This New Book Delivery Service Sends Black Brilliance Right To Your Doorstep
Many of us make New Year’s resolutions to read a book a week or once per month. And, if you are anything like me, you want those books to come from Black authors. Now, a company called Noir Reads is making meeting those goals all the more possible by delivering books from the Black Diaspora to subscribers for a small monthly or quarterly fee.
According to the website, “Noir Reads is simple and easy way to read Black literature to develop or deepen your understanding of Black culture & the Black experience by introducing readers to writers of the Diaspora and engaging in dynamic discussions with a growing private online community.”
The monthly cost to receive two to three fiction and/or nonfiction pieces of Black literature is only $34.99, and $100 for three months. This innovative and timely service can even be purchased as a gift.
The company’s founders Zellie Imani and Derick Brewer are hoping that this service will make Black stories and literature more accessible to broader audiences. They also want to draw attention to the complex histories of the Black Diaspora to link them to our present struggles.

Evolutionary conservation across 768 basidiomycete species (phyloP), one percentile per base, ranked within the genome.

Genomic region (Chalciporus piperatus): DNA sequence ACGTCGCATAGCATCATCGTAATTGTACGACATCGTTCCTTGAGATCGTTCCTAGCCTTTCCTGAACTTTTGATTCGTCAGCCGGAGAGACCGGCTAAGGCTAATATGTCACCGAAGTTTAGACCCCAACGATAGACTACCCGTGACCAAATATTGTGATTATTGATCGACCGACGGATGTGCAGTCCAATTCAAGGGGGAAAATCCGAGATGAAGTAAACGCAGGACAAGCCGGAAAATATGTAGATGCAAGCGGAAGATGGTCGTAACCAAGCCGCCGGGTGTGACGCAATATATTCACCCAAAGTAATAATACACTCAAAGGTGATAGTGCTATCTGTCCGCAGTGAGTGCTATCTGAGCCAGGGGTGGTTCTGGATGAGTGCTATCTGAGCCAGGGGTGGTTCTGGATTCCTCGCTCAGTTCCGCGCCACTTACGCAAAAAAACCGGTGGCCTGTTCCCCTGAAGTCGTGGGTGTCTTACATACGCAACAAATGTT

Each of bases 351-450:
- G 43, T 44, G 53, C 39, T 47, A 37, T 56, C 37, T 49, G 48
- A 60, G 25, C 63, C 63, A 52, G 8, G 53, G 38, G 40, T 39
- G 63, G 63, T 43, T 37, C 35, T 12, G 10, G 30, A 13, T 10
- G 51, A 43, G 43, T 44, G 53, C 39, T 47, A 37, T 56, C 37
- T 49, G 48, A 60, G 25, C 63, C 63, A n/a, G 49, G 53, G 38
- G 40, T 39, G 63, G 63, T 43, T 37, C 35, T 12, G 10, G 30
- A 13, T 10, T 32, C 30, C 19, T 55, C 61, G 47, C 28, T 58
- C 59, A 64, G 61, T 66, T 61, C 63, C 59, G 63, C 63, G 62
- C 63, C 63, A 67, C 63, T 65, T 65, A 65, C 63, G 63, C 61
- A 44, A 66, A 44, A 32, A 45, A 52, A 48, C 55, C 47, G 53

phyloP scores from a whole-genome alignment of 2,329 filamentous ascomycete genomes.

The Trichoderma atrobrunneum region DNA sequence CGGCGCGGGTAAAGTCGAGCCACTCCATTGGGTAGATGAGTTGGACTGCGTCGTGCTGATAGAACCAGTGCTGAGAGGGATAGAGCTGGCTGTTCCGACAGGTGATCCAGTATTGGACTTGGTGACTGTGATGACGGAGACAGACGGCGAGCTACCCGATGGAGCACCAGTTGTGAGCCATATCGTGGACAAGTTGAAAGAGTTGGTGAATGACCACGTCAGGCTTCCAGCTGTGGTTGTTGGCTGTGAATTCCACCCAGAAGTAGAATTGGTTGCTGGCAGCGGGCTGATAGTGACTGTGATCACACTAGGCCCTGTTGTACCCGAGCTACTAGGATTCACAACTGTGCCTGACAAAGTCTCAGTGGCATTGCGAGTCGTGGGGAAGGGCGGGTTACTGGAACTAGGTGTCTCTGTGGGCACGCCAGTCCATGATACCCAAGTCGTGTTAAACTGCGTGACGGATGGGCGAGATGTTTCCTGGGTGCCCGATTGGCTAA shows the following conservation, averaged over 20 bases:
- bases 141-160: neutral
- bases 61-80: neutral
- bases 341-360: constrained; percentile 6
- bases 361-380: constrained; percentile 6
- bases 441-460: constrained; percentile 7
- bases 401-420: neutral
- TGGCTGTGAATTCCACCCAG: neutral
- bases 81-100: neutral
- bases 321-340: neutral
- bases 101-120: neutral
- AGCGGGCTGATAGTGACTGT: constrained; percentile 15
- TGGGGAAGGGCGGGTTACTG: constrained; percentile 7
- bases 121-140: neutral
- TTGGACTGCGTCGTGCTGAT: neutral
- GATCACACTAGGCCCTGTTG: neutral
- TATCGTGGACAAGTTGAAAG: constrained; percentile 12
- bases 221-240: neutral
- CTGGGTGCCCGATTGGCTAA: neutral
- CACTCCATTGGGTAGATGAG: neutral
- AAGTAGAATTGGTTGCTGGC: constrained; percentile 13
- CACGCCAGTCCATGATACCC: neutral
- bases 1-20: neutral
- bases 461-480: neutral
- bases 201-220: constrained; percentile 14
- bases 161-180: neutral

In an interview with Huffington Post, Imani said, “With a looming Trump presidency, we wanted books to help readers navigate this racist political landscape and offer ways to move forward,” Imani said. “The books can help us process these issues in an efficient way.”
— zellie (@zellieimani) January 9, 2017
In the first month’s subscription, set to arrive around February 6, patrons will receive Angela Davis’ new work Freedom is a Constant Struggle and Keeanga-Yamahtta Taylor’s From #BlackLivesMatter to Black Liberation. Subsequent boxes will include Assata Shakur’s Autobiography, Cornel West’s Democracy Matters, Ta-Nehisi Coates’ Between The World And Me, James Baldwin’s Going To Meet The Man. Each box includes a reading guide to tie the readings together into one theme. The duo has already sold at least 100 of the 200 boxes they prepared for the launch.
Imani hopes that this service will draw much-needed attention to the work he already does as a writer, educator and activist.
“Blackness is complex and diverse, but this basic fact becomes overshadowed, or erased by continually centering African American narratives,” Imani said. “Instead, we want Noir Reads to explore, and not ignore, the vast and rich histories of the African Diaspora.”
Hopefully more and more people take advantage of this new venture in the near future.
Photo via Noir Reads